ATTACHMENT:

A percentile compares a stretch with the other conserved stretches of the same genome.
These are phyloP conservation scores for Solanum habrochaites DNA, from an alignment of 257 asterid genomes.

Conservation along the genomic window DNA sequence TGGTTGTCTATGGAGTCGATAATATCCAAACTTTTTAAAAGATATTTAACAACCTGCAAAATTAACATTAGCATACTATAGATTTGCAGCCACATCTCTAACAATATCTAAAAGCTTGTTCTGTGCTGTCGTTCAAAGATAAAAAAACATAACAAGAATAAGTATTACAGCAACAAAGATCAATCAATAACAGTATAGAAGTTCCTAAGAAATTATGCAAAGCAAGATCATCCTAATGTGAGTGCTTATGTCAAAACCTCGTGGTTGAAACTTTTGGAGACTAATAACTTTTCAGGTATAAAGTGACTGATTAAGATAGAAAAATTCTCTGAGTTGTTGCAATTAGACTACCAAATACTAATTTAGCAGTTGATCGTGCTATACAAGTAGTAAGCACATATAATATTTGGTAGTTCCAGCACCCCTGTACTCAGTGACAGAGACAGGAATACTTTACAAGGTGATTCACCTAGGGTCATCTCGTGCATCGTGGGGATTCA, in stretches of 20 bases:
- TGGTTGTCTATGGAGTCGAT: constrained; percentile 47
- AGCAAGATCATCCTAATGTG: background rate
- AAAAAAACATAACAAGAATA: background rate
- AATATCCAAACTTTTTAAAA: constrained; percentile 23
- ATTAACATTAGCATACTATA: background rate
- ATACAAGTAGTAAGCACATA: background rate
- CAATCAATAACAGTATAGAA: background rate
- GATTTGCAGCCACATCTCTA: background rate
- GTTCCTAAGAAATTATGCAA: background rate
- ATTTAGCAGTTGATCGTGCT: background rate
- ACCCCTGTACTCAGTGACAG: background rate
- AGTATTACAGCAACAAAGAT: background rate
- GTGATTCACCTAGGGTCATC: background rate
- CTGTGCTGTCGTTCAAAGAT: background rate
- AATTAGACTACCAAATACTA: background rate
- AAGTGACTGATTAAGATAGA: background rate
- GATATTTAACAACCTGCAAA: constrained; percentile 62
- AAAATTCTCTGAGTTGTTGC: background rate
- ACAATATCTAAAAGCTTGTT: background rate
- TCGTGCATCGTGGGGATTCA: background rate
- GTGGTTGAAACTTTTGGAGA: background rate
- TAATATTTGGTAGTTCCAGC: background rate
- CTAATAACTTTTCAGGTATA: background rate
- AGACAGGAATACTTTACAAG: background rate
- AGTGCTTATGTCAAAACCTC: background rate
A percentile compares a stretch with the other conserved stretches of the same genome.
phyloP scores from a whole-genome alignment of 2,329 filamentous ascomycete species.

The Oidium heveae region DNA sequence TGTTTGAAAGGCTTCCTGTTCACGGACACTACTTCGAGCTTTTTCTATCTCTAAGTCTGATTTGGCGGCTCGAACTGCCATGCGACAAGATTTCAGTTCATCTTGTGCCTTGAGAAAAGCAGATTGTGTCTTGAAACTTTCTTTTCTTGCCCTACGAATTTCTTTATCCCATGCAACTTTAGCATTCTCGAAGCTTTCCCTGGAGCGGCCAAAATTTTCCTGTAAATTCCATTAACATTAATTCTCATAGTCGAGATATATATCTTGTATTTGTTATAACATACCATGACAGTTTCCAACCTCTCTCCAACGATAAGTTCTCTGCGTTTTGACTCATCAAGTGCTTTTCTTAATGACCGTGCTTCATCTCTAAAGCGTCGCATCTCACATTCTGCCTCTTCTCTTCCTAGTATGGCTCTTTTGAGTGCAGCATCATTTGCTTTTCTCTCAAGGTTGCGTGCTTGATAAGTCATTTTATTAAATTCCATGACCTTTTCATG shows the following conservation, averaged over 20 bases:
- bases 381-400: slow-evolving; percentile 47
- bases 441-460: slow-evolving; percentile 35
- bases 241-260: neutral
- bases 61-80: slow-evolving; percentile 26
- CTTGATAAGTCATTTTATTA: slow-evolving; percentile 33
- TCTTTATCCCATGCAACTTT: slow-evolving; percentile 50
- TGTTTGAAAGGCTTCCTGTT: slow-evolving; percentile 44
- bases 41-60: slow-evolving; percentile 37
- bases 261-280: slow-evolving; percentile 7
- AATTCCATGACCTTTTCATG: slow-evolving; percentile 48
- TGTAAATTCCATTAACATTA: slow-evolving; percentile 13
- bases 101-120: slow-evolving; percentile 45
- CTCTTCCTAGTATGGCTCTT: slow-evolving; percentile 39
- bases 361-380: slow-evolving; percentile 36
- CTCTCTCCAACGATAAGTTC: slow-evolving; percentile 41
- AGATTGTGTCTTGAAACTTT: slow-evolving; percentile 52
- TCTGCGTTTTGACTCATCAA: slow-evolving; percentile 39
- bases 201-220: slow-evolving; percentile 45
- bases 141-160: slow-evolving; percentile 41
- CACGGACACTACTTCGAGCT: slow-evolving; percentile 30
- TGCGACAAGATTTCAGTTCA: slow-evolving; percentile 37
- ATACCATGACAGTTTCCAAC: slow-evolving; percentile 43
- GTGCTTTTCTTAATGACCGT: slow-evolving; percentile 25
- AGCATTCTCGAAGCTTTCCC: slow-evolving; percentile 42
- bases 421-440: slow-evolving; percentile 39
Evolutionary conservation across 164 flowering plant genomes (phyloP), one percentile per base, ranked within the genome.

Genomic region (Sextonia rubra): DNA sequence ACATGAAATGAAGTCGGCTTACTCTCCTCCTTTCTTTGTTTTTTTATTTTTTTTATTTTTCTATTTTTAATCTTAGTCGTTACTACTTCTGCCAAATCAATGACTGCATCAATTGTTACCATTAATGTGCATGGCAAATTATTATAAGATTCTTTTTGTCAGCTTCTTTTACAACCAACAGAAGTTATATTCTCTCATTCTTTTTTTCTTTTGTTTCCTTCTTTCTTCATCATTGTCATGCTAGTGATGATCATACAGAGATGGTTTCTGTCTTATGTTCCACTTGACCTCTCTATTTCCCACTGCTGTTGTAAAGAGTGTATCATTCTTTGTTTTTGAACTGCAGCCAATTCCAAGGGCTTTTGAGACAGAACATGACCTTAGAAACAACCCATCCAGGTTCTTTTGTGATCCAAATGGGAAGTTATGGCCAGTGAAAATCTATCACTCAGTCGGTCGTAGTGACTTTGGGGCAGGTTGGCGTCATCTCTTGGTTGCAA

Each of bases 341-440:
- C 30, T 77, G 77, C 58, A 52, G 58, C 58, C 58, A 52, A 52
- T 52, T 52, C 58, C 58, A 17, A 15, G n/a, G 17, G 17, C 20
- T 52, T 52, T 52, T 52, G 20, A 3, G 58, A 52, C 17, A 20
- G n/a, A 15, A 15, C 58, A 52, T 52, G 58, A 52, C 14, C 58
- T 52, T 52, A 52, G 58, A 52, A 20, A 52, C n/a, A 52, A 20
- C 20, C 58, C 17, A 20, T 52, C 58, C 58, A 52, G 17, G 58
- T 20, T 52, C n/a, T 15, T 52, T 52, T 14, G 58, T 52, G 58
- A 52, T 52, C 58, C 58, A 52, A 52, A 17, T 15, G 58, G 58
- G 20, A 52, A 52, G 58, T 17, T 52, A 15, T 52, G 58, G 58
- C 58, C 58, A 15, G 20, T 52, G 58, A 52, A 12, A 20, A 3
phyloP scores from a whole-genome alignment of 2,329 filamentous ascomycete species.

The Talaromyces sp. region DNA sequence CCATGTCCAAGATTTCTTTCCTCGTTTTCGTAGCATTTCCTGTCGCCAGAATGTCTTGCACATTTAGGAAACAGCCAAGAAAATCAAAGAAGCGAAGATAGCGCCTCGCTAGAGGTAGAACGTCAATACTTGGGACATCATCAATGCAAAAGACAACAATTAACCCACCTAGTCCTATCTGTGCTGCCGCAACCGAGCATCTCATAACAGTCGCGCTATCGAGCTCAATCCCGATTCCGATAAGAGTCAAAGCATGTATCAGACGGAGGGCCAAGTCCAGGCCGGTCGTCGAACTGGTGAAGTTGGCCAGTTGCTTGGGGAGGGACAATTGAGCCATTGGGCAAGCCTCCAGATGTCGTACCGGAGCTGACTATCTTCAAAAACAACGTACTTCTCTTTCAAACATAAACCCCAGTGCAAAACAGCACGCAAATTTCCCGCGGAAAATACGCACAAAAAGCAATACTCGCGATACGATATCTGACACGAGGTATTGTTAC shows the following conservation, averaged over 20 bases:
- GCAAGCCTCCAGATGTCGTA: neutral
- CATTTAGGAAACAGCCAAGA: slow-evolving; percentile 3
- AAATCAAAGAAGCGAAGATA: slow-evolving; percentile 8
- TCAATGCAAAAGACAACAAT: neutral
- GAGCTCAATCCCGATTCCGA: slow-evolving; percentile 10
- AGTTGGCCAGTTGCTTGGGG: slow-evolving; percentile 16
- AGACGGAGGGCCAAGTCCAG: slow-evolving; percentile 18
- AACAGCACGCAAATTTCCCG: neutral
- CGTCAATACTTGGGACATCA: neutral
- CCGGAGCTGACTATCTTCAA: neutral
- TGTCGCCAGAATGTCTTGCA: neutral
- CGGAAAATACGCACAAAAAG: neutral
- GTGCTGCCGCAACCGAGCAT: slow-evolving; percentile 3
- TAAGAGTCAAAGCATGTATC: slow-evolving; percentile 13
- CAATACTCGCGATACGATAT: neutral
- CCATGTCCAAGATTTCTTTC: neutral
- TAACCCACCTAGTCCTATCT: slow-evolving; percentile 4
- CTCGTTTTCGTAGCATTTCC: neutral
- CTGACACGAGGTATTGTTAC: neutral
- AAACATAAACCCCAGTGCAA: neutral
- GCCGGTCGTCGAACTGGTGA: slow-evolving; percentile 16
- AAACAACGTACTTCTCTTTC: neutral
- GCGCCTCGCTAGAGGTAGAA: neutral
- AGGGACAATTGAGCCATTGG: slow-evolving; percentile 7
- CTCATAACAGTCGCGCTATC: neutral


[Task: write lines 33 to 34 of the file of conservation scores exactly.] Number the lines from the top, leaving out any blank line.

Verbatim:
- bases 441-460: slow-evolving; percentile 35
- bases 241-260: neutral